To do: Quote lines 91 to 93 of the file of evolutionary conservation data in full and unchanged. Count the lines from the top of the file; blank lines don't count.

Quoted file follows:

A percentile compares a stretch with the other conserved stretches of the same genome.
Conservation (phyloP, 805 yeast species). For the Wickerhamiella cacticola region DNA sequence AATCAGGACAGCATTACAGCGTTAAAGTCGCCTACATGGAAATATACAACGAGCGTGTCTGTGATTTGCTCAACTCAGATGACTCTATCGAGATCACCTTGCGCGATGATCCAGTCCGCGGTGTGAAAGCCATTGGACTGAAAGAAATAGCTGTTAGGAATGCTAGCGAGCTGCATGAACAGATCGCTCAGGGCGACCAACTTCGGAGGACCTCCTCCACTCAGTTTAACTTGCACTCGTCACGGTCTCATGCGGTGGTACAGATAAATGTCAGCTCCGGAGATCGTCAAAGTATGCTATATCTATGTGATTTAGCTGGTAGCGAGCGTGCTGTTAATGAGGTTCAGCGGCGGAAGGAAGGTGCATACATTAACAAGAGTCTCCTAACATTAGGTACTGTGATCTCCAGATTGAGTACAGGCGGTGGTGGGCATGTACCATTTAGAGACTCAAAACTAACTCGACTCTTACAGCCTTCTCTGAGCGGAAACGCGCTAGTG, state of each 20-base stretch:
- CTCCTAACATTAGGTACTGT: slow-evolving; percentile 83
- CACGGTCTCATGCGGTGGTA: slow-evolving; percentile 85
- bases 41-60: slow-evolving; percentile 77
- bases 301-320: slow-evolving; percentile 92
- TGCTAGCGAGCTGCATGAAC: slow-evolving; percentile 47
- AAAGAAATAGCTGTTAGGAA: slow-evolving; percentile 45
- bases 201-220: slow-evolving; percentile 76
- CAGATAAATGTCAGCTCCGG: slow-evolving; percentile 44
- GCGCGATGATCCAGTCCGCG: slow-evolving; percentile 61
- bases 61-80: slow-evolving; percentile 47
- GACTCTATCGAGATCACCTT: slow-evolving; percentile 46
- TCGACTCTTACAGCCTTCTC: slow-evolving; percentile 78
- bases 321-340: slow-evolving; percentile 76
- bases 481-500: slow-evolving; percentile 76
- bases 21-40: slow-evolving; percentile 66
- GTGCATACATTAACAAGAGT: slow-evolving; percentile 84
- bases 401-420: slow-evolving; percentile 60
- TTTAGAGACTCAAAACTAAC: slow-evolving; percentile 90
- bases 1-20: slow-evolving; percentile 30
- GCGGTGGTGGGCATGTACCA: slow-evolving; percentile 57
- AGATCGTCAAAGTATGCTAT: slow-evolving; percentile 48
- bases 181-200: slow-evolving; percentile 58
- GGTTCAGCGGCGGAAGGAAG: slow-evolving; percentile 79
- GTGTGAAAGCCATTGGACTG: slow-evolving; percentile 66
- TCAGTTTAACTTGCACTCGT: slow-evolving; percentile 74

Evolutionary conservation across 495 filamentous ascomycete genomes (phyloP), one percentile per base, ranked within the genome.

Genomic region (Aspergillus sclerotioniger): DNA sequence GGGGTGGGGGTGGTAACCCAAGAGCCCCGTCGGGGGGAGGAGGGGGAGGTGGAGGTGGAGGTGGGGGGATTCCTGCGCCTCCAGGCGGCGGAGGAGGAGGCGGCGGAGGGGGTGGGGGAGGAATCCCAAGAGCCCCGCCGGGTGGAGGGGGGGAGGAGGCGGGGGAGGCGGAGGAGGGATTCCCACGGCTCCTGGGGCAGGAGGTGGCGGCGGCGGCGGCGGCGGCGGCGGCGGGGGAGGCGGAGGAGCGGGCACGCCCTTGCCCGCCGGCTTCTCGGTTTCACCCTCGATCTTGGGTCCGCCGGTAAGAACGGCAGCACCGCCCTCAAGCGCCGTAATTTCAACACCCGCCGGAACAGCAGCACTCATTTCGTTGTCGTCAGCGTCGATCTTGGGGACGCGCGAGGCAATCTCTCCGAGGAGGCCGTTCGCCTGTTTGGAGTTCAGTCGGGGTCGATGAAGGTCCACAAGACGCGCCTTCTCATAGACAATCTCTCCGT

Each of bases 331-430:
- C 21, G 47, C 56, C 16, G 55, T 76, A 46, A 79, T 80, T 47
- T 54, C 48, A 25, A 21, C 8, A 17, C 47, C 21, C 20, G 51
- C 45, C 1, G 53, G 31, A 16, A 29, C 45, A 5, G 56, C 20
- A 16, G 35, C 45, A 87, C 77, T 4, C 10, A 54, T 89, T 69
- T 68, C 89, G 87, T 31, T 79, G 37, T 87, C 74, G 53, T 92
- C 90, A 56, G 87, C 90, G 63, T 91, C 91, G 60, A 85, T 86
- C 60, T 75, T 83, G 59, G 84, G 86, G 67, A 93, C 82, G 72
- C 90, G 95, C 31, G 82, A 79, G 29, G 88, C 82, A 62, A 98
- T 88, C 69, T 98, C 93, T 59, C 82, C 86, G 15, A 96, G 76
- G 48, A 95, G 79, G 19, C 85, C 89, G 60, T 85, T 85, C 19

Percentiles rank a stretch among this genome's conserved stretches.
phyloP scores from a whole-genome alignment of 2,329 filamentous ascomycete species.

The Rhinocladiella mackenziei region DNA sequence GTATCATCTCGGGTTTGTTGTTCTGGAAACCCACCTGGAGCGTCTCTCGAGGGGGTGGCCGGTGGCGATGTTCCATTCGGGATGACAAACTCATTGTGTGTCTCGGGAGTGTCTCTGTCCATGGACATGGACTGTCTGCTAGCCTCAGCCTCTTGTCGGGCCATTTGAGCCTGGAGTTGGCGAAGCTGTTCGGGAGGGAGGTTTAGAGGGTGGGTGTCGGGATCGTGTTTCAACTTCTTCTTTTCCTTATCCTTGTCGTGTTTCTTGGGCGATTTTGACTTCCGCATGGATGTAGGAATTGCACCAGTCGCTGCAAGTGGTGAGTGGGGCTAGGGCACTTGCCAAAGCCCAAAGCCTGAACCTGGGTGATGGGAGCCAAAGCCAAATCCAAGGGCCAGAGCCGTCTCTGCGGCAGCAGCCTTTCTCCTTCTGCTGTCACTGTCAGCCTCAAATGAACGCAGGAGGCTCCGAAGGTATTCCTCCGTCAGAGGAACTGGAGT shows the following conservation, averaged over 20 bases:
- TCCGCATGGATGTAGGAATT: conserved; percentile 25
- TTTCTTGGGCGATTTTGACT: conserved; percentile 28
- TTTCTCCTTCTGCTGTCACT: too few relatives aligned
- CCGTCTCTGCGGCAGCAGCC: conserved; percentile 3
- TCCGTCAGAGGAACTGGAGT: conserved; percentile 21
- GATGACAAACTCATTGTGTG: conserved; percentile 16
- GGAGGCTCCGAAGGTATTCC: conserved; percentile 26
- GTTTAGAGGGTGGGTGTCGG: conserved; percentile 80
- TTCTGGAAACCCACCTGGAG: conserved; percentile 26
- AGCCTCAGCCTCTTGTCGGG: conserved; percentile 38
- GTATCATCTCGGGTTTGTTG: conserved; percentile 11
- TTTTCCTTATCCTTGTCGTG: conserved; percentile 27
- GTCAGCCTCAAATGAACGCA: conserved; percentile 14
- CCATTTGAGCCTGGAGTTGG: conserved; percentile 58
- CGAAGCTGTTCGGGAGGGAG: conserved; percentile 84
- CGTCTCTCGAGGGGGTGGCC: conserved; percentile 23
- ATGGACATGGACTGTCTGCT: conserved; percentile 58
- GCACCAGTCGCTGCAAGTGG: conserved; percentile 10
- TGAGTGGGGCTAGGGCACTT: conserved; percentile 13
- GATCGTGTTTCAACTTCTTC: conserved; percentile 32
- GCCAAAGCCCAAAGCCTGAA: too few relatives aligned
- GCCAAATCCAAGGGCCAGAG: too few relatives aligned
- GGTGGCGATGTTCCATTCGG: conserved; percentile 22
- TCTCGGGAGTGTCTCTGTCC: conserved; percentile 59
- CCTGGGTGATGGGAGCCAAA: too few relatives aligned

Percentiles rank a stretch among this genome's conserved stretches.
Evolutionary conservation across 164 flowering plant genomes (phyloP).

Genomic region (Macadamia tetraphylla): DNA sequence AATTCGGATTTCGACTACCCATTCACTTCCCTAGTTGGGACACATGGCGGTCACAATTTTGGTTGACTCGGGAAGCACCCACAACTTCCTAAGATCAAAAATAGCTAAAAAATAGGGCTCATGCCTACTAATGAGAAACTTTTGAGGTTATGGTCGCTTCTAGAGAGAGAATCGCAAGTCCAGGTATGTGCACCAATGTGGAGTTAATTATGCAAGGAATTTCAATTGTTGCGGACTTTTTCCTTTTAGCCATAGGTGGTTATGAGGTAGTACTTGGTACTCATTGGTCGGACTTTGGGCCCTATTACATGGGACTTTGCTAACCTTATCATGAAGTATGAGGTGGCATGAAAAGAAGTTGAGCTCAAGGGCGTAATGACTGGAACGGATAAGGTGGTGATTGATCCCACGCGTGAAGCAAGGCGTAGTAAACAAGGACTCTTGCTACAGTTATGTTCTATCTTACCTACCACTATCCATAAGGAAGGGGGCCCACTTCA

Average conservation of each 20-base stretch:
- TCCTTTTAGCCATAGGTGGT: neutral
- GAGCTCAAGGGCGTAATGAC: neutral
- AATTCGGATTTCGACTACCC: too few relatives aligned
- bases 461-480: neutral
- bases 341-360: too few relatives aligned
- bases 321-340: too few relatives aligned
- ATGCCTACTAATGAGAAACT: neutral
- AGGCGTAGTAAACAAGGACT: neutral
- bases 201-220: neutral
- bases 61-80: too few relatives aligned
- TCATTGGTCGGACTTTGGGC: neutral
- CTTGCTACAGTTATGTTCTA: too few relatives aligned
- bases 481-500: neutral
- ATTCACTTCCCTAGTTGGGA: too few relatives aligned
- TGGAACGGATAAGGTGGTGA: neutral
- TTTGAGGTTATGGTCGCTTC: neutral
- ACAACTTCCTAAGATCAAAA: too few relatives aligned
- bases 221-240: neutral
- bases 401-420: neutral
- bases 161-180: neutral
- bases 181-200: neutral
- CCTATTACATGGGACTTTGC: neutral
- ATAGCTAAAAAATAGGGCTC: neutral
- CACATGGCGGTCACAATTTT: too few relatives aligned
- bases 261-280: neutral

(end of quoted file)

- bases 401-420: neutral
- bases 161-180: neutral
- bases 181-200: neutral